A mentor of mine told me after my recent reflection about illness that “our personal disabilities will have greater impacts on our lives at different times.” It has been something that has struck a chord with me as I reflect on the past few years. Living with chronic disease(s) can be a daily struggle. At times, it lays dormant, hiding only on the periphery of your day, while other times has it center stage. When that happens, everything in our life revolves around our illness, and not around our life. It’s the same idea of “to a worm in horseradish, the whole world is horseradish.” It can become so easy to get sucked into this hole of chronic illness where everything is swallowed by the symptoms. Even fun activities become a chore, always wondering if the illness will strike at an inopportune moment.
For millions of people, chronic illness is a normal part of their day. We often sit and wonder how our lives might be different if we were one of the “normal” people our age. The ones who brags that they’ve never used a sick day. Or have no problems with spur of the moment travel plans that could take us anywhere without a care of whether we have all the medications, contingency plans, knowledge of local medical facilities.. When every restaurant choice, and long commute creates anxiety, and every month is a balance of school, work, and doctor appointments. The ones who don’t understand what it’s like. Because it’s impossible to know unless you live it These are only a few of the things that cross the mind of individuals with chronic illness each day. Or at least during the times when the illness is on center stage.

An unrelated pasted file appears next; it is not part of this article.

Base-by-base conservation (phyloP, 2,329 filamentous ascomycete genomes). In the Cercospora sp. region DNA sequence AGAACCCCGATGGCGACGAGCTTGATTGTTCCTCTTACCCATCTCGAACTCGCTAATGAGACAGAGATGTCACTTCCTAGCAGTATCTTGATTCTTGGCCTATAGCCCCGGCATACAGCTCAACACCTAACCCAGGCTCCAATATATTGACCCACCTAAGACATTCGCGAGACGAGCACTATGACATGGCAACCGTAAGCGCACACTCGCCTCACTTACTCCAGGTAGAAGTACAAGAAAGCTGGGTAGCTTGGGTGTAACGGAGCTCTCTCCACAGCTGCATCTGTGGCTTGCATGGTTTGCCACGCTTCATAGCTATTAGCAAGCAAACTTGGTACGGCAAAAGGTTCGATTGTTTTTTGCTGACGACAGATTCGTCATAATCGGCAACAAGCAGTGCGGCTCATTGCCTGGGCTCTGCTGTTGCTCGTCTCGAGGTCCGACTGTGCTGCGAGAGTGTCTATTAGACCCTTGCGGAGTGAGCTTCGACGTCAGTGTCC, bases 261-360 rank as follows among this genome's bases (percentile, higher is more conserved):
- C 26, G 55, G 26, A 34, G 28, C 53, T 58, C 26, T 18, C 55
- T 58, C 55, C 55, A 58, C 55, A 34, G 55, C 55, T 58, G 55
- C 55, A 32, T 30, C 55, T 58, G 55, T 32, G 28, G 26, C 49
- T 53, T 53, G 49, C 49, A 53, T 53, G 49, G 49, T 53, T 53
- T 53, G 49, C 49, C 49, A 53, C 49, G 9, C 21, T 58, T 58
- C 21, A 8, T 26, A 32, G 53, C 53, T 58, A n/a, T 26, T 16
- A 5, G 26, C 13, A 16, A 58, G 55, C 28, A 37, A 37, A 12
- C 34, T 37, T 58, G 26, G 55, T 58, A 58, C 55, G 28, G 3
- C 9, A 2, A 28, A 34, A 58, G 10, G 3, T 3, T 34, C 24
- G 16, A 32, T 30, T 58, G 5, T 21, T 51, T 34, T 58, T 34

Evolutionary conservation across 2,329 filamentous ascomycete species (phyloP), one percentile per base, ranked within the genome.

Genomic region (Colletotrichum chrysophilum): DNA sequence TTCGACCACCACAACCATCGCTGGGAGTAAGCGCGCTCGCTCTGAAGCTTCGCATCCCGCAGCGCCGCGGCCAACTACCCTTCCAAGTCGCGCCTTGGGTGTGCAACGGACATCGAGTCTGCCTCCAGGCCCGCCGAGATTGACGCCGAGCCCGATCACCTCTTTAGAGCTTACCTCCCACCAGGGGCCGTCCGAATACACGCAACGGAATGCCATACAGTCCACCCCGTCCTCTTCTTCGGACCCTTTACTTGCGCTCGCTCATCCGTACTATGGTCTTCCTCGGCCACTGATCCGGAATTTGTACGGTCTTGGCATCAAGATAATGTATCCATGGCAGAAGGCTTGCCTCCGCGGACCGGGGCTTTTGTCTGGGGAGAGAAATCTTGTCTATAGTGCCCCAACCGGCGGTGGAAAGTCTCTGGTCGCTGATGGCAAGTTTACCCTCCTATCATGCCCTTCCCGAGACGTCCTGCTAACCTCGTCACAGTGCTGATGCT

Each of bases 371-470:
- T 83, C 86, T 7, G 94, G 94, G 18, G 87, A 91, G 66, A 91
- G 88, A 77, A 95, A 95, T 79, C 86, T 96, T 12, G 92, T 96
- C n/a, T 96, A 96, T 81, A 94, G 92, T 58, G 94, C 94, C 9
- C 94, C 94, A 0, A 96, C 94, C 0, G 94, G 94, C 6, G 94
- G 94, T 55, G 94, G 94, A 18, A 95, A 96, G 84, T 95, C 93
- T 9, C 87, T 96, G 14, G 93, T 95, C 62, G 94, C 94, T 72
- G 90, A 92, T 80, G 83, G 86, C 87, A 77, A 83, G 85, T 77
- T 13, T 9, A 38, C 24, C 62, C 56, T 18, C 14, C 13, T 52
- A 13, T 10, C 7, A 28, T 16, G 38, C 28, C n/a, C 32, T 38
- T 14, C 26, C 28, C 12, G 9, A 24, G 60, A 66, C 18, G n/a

Perhaps the strangest part of living with a chronic disease is the benefits of them. I know that I would not be the person I am today without my history. It has made me a better person, understanding of many things that most never realize; an empathetic and understanding individual who can put myself in another’s shoes. It gave me an appreciation for life, and how undeniably beautiful it is, despite all the negative parts that could happen. It has motivated me to do as much as I can, see as much as I can, and to do these things while I’m young. Putting off your hopes and dreams is the privilege of those who have strong faith that they will still be able to accomplish them way down that road.
The truth is, there is nothing easy about chronic diseases. At the best of times, they are a nuisance that we keep in mind, but at worst, they take hold of our personal and professional lives. At the worst points, we wonder whether we’ll ever be well, or lead a semi-normal life. If we are lesser than, unworthy, or as The Fault in Our Stars so eloquently put; a grenade seeking to minimize the casualties. My own career choices have at times been altered because of it. Friendships strain, relationships struggle- sometimes lost entirely. One of my biggest regrets will always be not being able to follow through on a dream because of it. So I adjust the sails, and try to compensate, and everything works out in some way, whether for the best or not. And we hold on until it retreats into the background once more. We hold on, and we hope for the better day. Because on those days, we are infinite.
By: Courtney Kidd, LCSW
SJS Staff Writer
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